What Was On This Day? 15th April 1916 Two Matches In One Day

The advent of the First World War, which for Britain began in August 1914, had serious repercussions for Scottish football.

The FA and the SFA agreed to abandon international matches; the SFA also decided to scrap the Scottish Cup competition.

Players’ wages were to be reduced by 25% and later were fixed at £1 per week.

No wages were paid during the close season and footballers were expected to take their places alongside the other workers in the shipyards and munitions factories.

League matches were confined to Saturdays and holidays and players could only take part if they had worked the rest of the week.

The latter condition could have been greatly to Celtic’s disadvantage in the 3rd of their four-in-a-row league title wins between 1913/14 and 1916/17. The club’s away match against Motherwell on 25th March had been postponed because of snow. That meant that 7 matches were still left for Celtic to play and as they could only take place on Saturdays or holidays, there were not going to be enough suitable dates for them to be played before the last day of the season – 29th April.

Games were under-take against Morton (0-0) on 1st April and Falkirk (2-0) on 8th April. That left five matches left and to relieve the pressure, Celtic agreed to play two matches in one day and these took place on this day in 1916. The first took place at Celtic Park against Raith Rovers with a 3.15pm kick-off, when the team was Shaw, McNair, McGregor, Young, Dodds, McMaster, McAtee, Gallacher, O’Kane, McMenemy and Browning. Celtic won 6-0, the goals coming from Gallacher (3), O’Kane (2) and Dodds.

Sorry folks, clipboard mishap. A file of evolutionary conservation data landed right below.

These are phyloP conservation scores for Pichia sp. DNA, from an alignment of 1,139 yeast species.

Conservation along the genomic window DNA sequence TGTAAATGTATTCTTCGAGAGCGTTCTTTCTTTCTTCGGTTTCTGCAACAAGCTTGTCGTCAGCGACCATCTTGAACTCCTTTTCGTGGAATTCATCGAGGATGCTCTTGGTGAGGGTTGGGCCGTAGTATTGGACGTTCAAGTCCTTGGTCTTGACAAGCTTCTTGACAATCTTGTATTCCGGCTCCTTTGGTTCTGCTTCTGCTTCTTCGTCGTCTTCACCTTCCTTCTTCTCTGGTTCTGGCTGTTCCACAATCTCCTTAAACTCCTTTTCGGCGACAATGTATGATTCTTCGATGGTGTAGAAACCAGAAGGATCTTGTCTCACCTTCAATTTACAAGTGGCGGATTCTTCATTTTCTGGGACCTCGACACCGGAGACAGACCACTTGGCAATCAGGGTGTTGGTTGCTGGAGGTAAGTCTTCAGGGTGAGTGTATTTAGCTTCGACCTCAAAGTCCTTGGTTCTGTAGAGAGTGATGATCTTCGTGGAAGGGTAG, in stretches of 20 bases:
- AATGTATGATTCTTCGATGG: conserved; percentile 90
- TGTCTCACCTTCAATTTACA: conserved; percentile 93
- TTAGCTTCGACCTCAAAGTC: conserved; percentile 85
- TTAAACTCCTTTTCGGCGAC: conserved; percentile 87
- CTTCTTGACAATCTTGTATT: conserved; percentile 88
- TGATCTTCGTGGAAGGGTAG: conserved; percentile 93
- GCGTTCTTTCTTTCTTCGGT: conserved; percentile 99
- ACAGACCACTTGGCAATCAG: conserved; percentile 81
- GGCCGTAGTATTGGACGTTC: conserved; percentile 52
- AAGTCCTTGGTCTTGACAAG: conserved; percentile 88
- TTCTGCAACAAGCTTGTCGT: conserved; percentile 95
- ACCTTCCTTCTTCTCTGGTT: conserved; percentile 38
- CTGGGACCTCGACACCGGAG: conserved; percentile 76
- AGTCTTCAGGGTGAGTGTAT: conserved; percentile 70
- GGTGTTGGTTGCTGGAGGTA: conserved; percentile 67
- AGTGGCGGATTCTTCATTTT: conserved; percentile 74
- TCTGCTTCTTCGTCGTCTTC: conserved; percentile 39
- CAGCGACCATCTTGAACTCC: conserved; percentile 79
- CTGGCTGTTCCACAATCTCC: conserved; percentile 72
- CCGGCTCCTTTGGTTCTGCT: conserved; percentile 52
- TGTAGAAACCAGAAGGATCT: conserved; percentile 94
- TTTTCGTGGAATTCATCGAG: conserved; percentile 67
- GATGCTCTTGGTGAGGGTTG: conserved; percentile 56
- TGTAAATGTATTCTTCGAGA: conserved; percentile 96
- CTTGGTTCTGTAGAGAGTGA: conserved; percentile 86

pic a

The players then had a quick bath and got on to a bus which took them to the next game, at Fir Park against Motherwell. This match began at 6pm and the only change in the side from the earlier contest was at centre-forward, where Joe Cassidy replaced Joe O’Kane. Celtic won this one too, this time by 2 goals to one, thanks to a Joe Dodds penalty and a Jimmy McMenemy strike.


Leave a Reply

Fill in your details below or click an icon to log in:

WordPress.com Logo

You are commenting using your WordPress.com account. Log Out /  Change )

Google+ photo

You are commenting using your Google+ account. Log Out /  Change )

Twitter picture

You are commenting using your Twitter account. Log Out /  Change )

Facebook photo

You are commenting using your Facebook account. Log Out /  Change )


Connecting to %s